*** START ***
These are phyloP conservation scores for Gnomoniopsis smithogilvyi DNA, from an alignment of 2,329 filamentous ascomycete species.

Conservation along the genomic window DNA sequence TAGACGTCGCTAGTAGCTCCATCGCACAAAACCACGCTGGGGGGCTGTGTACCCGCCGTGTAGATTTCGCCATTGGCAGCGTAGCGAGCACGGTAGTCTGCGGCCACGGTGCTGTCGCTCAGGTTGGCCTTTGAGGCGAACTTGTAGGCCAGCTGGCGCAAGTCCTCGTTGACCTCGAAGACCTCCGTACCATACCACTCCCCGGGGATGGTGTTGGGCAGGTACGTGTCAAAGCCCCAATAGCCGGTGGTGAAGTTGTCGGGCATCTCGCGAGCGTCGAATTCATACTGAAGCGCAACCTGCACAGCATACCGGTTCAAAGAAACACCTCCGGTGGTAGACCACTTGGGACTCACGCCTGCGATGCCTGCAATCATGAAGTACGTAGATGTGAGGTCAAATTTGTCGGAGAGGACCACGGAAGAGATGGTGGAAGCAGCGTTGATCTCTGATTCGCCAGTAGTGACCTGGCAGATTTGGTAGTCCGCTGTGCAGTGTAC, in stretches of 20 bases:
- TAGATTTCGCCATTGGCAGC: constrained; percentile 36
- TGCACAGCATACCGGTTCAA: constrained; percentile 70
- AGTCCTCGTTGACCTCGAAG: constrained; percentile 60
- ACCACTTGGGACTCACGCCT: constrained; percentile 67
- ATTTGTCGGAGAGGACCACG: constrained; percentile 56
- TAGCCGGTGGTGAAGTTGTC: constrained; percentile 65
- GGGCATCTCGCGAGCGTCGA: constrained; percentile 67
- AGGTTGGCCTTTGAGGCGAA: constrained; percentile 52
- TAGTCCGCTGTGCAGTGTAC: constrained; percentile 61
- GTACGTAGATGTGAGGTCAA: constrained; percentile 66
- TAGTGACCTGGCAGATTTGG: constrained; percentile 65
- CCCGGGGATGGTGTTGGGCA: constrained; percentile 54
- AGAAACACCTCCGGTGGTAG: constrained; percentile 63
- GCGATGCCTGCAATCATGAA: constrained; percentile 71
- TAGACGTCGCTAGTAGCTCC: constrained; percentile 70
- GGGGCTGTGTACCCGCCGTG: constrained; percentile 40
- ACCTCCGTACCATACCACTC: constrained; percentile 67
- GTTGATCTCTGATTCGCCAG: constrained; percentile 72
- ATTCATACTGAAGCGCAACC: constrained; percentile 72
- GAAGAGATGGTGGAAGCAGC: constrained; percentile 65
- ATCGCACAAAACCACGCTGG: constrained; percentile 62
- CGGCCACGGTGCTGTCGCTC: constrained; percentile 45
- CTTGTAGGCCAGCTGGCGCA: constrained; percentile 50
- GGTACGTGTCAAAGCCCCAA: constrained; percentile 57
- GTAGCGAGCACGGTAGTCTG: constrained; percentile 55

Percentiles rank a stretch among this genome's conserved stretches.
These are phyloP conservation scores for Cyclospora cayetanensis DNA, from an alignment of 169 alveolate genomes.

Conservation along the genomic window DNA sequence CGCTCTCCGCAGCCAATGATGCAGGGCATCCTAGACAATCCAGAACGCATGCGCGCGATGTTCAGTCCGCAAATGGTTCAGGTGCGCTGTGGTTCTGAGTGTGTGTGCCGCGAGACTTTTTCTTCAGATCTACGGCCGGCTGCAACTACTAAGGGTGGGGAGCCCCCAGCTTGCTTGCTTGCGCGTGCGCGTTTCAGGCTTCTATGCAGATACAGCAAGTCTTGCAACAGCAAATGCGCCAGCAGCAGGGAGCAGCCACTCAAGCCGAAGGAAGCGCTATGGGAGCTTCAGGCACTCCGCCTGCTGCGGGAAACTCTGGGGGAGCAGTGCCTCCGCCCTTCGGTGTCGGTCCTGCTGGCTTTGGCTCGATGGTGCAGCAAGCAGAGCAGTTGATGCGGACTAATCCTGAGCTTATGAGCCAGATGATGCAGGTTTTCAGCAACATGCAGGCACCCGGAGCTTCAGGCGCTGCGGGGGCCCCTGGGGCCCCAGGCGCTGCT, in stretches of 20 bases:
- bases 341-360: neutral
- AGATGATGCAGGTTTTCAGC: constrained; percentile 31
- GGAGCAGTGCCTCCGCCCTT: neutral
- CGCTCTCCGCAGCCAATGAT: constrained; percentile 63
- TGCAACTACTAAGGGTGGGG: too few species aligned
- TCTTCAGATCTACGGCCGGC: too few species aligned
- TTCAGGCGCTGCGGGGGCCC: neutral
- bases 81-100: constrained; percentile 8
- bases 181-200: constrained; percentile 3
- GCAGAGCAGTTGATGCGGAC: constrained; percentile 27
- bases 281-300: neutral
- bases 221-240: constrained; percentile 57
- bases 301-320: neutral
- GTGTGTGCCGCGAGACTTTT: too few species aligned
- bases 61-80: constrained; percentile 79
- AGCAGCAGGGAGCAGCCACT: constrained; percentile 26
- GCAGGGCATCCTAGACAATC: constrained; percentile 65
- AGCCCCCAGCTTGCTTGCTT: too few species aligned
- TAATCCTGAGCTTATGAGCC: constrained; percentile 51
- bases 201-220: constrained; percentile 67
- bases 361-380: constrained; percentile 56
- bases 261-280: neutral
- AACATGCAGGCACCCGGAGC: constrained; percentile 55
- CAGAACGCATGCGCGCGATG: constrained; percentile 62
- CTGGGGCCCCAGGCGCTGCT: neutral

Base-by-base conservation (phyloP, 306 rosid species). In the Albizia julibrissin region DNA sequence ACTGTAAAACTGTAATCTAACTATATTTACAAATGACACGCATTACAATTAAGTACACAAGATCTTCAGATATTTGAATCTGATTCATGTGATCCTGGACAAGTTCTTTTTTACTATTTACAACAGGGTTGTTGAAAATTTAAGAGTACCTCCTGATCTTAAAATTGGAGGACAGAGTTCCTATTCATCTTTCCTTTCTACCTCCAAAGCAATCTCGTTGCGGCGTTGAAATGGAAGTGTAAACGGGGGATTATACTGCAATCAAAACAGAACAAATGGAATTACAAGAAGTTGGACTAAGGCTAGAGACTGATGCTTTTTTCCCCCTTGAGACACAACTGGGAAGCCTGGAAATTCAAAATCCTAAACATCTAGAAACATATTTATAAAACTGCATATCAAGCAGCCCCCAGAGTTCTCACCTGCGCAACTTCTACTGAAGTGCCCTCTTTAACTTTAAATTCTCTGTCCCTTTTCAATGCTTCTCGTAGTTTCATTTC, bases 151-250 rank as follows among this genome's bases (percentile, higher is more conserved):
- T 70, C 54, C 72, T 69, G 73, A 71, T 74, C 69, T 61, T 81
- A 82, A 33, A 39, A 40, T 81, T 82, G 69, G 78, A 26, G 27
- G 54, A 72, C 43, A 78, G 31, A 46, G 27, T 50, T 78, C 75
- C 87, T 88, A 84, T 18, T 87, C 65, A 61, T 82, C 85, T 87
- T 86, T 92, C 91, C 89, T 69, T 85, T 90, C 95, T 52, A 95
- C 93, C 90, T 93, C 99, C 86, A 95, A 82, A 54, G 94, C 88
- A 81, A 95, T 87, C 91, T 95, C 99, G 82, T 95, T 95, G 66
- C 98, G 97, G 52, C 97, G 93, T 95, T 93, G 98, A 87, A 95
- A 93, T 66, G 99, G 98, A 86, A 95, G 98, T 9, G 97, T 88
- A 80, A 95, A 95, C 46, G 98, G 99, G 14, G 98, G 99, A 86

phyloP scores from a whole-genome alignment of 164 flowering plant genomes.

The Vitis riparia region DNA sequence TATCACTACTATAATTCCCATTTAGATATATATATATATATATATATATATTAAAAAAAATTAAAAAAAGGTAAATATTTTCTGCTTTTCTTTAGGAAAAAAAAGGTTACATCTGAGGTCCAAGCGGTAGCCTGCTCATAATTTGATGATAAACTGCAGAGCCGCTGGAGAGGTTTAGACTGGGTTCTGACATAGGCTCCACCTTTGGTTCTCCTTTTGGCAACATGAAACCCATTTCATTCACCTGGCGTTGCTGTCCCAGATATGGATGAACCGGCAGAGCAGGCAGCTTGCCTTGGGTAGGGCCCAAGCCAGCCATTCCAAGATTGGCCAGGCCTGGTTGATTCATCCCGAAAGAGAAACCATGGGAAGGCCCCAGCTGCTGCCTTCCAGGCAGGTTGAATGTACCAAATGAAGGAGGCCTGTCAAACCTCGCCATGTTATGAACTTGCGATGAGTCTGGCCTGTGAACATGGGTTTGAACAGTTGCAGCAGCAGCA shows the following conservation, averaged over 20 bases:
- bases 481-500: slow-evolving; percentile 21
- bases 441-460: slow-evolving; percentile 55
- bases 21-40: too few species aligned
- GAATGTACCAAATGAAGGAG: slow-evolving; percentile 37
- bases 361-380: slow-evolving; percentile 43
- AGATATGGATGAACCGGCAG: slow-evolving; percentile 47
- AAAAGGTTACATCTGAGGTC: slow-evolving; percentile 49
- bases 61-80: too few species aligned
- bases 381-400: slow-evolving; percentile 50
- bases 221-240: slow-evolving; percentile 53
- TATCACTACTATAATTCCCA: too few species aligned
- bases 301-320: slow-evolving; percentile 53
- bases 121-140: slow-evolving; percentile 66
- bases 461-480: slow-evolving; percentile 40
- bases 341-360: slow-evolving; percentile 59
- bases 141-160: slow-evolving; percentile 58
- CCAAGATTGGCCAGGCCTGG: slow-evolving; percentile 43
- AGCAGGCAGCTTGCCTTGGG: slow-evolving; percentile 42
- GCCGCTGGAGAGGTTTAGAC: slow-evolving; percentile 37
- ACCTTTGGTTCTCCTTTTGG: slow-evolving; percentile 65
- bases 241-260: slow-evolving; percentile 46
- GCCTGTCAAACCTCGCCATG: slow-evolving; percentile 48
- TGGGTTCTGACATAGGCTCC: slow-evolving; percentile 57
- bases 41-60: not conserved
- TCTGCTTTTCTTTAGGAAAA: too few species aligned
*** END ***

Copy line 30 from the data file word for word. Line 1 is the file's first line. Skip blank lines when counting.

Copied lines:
Conservation along the genomic window DNA sequence CGCTCTCCGCAGCCAATGATGCAGGGCATCCTAGACAATCCAGAACGCATGCGCGCGATGTTCAGTCCGCAAATGGTTCAGGTGCGCTGTGGTTCTGAGTGTGTGTGCCGCGAGACTTTTTCTTCAGATCTACGGCCGGCTGCAACTACTAAGGGTGGGGAGCCCCCAGCTTGCTTGCTTGCGCGTGCGCGTTTCAGGCTTCTATGCAGATACAGCAAGTCTTGCAACAGCAAATGCGCCAGCAGCAGGGAGCAGCCACTCAAGCCGAAGGAAGCGCTATGGGAGCTTCAGGCACTCCGCCTGCTGCGGGAAACTCTGGGGGAGCAGTGCCTCCGCCCTTCGGTGTCGGTCCTGCTGGCTTTGGCTCGATGGTGCAGCAAGCAGAGCAGTTGATGCGGACTAATCCTGAGCTTATGAGCCAGATGATGCAGGTTTTCAGCAACATGCAGGCACCCGGAGCTTCAGGCGCTGCGGGGGCCCCTGGGGCCCCAGGCGCTGCT, in stretches of 20 bases: